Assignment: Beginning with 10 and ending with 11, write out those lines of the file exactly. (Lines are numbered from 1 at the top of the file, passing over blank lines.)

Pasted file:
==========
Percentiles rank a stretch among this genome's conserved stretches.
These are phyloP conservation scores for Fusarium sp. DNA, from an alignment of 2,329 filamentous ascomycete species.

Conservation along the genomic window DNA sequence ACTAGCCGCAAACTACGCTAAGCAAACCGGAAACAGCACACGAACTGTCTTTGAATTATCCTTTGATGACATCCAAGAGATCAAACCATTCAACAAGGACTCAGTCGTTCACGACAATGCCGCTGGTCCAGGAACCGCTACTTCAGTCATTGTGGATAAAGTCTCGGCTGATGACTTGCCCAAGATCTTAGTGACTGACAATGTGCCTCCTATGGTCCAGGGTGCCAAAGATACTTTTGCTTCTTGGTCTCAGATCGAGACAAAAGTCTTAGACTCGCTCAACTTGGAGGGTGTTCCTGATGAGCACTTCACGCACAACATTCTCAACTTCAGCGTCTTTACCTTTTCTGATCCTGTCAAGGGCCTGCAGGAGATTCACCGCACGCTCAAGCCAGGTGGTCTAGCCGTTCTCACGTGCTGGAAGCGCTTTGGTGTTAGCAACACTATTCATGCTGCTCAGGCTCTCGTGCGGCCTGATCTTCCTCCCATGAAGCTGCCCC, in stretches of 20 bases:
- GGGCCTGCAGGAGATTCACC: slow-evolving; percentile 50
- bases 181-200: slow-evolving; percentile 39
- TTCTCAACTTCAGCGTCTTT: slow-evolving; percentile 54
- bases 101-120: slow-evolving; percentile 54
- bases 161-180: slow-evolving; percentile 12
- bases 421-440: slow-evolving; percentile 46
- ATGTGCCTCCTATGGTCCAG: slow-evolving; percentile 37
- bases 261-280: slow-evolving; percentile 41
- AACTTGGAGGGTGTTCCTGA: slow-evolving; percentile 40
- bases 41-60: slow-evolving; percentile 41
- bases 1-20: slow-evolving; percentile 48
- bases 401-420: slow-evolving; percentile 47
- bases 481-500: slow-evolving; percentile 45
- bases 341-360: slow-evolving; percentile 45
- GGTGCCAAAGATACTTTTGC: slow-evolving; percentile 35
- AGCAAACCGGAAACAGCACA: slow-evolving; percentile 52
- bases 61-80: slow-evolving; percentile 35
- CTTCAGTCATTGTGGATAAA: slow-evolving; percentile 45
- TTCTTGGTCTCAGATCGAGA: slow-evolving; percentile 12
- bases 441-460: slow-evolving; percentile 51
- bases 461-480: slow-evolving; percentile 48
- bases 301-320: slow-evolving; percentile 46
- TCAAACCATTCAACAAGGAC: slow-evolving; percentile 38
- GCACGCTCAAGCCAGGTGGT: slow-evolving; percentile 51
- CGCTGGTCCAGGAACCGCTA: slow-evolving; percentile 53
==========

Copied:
- ATGTGCCTCCTATGGTCCAG: slow-evolving; percentile 37
- bases 261-280: slow-evolving; percentile 41